All of these different approaches to sex mean that people will feel comfortable with sex in different circumstances. If sex is something you do to feel nice, you might not want to do it when you’re stressed out or thinking about other things. If sex is something you do to feel close, you’ll probably want it more if you’re feeling your partner is distant. But if you see sex as an offshoot of emotional closeness, the last thing you’d want to do when your partner feels distant is have sex.

Ok so what does this have to do with compromises around differing sex drives? If one person has a lower sex drive than another, or is not feeling like having sex, or just isn’t wanting it, it might be a good time to start talking about what sex means to both partners. Especially if sex is something that is deeply connected to emotions in some way, that’s important for both partners to know. And while it’s on both people to figure out a way to make their sex life work, this kind of information can make it easier for higher sex drive person to make things comfortable and conducive for lower sex drive person to get in the mood.

Example: I don’t really feel sexually attracted to someone unless I’m feeling emotionally close to them. Not just that I like them, but emotionally intimate. Have a philosophical discussion with me or tell me your deepest, darkest secrets and I’m way more likely to get physically into you. Some partners like to only express their intimacy with their bodies and through physicality. If we’re feeling disconnected, they might try to initiate sex while the last thing that I’d want is sex. The solution? Talking about it so that they know having emotional discussions or building our relationship in other ways will make me more comfortable and interested in sex.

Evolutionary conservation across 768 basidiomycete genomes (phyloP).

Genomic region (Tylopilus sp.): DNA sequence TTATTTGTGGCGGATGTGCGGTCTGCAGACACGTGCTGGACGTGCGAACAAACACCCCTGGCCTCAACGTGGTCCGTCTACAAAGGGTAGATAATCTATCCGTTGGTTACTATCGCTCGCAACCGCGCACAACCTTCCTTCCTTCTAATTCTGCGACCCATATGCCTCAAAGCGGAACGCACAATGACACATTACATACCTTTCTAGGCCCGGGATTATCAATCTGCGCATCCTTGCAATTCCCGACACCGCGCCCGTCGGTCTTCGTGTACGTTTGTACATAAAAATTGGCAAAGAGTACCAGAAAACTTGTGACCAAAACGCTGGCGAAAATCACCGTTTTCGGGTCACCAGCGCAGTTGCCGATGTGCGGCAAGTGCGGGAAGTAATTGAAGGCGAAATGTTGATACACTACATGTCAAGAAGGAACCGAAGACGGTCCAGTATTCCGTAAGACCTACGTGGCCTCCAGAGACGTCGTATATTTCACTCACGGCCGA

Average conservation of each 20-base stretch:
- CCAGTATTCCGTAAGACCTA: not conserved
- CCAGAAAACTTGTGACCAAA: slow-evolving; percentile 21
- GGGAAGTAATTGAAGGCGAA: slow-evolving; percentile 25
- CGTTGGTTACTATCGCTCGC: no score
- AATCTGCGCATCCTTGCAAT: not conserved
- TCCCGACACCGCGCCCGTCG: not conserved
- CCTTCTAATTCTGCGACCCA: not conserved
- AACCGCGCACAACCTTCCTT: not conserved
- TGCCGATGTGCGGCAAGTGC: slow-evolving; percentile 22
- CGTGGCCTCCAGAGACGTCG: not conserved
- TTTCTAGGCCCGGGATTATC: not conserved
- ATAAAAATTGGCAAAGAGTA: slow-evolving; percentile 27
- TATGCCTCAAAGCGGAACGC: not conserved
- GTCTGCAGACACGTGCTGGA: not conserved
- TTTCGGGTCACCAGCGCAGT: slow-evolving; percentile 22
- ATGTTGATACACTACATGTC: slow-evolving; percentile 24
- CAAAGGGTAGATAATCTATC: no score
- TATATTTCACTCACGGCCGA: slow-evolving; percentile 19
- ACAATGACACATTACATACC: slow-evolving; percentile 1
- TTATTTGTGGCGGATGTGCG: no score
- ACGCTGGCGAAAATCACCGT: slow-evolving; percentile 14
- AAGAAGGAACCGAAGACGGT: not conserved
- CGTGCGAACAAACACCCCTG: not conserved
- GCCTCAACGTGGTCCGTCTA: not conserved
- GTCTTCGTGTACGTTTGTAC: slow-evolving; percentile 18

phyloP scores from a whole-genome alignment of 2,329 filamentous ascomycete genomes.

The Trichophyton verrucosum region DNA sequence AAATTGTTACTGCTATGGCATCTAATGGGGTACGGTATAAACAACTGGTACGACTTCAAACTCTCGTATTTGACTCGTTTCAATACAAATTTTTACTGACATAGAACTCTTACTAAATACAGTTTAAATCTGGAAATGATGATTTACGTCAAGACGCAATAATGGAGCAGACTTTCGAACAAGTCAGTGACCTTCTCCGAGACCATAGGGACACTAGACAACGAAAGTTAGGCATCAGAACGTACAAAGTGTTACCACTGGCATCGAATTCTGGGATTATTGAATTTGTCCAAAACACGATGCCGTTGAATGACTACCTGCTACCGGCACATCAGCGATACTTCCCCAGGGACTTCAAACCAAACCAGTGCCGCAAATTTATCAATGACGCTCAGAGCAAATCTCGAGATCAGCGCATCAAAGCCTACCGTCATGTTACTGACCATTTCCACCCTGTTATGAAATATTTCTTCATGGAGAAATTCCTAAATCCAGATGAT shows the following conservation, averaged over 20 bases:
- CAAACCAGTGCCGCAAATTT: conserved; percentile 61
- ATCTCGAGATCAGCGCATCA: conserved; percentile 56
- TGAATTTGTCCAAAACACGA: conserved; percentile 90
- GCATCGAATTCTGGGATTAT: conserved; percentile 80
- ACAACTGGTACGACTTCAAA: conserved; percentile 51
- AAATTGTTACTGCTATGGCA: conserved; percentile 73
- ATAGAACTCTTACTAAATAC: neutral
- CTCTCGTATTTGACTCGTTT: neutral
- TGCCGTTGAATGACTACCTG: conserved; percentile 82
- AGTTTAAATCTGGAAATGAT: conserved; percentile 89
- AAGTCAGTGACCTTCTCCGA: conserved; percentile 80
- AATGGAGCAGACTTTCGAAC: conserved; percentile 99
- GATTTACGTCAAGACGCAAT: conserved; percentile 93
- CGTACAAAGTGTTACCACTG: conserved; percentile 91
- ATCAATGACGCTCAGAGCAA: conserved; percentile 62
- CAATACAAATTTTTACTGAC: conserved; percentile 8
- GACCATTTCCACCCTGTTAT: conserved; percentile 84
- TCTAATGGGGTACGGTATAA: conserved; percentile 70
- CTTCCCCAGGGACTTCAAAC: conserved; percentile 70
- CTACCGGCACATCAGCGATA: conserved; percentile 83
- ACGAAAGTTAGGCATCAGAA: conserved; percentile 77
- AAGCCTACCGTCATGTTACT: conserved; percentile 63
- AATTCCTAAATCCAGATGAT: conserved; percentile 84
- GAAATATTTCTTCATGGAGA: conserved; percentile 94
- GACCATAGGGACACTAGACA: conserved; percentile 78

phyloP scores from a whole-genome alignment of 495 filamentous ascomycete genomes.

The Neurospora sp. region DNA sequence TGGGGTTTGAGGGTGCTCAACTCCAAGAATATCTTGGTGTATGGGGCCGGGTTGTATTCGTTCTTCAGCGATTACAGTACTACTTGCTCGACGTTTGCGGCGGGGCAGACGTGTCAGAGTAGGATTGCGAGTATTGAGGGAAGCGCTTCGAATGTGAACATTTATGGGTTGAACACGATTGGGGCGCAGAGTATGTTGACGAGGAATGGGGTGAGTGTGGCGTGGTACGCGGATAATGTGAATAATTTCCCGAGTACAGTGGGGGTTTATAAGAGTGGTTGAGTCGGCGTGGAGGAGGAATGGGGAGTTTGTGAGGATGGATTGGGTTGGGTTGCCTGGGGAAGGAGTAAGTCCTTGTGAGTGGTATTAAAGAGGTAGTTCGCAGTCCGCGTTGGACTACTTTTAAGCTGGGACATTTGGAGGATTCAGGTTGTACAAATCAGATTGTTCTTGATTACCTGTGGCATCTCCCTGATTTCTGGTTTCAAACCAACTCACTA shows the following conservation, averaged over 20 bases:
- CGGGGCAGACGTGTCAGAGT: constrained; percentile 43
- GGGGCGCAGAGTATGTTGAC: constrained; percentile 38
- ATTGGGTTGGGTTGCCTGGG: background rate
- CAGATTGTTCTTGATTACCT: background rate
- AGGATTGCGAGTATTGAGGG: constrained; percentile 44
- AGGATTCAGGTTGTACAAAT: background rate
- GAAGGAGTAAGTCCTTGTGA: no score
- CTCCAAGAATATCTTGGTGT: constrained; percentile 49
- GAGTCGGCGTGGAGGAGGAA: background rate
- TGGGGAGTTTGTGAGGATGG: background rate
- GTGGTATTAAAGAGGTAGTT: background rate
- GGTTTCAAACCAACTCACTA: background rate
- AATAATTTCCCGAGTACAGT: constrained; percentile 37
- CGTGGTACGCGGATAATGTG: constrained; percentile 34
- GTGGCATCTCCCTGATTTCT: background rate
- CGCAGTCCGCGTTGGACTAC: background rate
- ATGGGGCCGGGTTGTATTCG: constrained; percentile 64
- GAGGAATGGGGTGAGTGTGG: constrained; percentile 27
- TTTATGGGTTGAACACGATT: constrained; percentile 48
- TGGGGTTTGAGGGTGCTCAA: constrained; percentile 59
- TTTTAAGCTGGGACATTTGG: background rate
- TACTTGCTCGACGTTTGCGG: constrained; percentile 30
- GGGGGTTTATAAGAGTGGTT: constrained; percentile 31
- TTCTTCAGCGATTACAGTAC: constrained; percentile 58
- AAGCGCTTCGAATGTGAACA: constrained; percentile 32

This might not be a straight line of emotional—>non emotional sex, but perhaps more of a crazy explosion of different attitudes and needs. Many people are proponents of communication around sex, so I’d imagine incorporating discussions of what you get from sex and how else you might be able to fulfill some of those needs would be an important part of having a good sex life. It can also help when you’re having a mismatch of needs to understand what it is that you feel like you’re missing.

Bad Feelings Are Not Bad

For a long time, I have subscribed to a basically utilitarian ethics, one that is predicated on harm reduction. When I first started thinking about ethics in any sort of real way, my brain was not in a healthy place, and so I came to the conclusion that if I ever caused harm, what I had done was bad. In particular I never wanted to cause bad feelings in anyone else, especially by bothering them, annoying them, taking up too much of their time, being demanding, or unintentionally stepping on their toes in some fashion. I wanted to take up less space so that I would never inadvertently cause someone to feel bad feelings.

In large part, I attribute this to the fact that my own ability to tolerate distress was complete crap. Nearly every bad feeling I had felt overwhelming, and all I could think about was how much I wanted there to be less of those distressing feelings in the world. I had no idea how to have a “negative” feeling without it ruining my day, and so I assumed that every time I influenced or impacted another person, it meant that they would remember and feel that negativity forever. I was convinced that any time I made a mistake I was actively harming the world around me and making life worse for other people. This very quickly led into a perfectionism predicated on the idea that if I wasn’t perfect then I was seriously hurting people and hurting people in any way was completely unacceptable.